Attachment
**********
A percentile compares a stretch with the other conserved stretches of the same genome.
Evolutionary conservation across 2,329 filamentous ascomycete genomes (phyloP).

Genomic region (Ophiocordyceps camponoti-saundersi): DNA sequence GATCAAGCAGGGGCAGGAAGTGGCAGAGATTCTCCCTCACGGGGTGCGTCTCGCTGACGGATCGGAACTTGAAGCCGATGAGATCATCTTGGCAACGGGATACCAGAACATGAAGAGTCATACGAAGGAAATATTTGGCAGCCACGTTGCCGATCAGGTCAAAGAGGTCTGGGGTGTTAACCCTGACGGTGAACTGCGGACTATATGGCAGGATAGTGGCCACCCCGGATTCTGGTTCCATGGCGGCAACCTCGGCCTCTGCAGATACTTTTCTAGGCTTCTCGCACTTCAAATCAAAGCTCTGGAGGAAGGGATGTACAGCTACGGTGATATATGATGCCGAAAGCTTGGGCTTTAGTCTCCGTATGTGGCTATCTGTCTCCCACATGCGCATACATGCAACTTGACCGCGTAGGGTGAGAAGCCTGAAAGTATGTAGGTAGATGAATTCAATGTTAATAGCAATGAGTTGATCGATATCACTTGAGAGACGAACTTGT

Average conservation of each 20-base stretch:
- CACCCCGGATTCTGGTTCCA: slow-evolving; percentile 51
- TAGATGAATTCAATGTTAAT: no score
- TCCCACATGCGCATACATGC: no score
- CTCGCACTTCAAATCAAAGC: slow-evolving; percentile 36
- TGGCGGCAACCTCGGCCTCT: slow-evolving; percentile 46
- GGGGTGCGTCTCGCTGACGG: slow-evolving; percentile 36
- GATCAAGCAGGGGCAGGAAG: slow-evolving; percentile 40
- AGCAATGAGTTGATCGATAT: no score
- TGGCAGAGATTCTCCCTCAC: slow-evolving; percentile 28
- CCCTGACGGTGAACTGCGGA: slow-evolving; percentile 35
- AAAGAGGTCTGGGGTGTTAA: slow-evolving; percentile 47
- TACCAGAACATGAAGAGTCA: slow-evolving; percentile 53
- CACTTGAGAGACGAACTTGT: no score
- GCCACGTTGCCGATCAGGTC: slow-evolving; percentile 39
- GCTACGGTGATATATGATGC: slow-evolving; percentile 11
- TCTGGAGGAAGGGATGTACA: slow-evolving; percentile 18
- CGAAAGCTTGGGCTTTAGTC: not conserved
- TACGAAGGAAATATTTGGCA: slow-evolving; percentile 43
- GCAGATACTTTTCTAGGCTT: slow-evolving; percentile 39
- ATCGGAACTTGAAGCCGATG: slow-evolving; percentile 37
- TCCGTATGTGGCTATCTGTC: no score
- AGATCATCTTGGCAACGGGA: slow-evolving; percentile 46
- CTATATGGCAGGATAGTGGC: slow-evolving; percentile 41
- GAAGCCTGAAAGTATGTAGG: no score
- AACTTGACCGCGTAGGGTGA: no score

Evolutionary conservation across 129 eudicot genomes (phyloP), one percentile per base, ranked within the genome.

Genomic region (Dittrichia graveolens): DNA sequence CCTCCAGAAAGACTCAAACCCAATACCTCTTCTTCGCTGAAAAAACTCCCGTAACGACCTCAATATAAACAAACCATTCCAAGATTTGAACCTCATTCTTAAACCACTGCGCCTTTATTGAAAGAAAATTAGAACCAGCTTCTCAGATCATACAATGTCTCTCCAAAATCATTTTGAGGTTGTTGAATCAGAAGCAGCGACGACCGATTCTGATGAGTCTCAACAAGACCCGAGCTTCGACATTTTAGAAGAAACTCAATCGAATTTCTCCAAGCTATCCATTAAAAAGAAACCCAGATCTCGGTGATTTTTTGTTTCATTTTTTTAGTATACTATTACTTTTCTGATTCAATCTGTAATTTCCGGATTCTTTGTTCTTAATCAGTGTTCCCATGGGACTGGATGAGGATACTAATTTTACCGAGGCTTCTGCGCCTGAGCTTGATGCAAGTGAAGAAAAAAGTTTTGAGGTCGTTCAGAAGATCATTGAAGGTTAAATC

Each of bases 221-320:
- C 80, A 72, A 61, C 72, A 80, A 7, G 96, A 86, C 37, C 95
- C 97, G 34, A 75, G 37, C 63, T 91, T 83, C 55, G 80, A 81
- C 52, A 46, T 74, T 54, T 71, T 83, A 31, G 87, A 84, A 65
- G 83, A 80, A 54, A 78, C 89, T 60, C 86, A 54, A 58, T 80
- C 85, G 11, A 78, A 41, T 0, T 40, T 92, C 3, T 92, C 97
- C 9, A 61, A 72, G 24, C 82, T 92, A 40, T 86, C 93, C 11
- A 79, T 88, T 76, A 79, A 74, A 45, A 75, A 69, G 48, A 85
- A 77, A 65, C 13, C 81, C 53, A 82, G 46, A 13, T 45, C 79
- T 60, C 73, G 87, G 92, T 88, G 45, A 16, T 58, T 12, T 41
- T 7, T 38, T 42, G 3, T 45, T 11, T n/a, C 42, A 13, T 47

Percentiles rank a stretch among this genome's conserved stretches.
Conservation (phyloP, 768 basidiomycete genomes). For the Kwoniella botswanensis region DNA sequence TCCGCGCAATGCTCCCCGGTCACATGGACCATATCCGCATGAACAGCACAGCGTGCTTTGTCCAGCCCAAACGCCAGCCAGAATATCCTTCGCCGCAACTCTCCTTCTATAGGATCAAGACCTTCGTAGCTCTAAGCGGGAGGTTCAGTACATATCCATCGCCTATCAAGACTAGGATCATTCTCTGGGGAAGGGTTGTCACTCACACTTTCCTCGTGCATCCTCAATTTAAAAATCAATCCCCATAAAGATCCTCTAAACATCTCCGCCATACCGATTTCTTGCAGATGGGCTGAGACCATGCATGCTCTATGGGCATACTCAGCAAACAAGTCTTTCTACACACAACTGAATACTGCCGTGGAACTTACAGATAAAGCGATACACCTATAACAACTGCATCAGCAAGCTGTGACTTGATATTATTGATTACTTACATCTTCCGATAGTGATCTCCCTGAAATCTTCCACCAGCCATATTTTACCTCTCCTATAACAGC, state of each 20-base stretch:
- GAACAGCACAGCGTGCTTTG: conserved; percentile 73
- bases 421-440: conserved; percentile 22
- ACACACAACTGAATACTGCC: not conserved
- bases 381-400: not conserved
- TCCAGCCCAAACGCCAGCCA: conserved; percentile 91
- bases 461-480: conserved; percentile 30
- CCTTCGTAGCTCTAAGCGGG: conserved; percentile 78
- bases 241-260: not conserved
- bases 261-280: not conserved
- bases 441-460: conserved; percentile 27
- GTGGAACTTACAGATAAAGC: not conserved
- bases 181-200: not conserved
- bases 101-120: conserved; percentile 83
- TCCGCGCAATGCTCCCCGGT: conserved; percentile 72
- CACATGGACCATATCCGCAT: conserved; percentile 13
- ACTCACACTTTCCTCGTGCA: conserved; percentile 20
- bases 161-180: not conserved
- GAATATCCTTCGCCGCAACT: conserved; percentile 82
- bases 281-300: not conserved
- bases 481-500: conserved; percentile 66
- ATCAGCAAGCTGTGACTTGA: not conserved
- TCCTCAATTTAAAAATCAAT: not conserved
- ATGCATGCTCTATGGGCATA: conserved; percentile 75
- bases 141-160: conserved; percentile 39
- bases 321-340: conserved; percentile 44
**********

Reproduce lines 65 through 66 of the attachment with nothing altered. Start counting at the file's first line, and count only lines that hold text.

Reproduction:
- ATCAGCAAGCTGTGACTTGA: not conserved
- TCCTCAATTTAAAAATCAAT: not conserved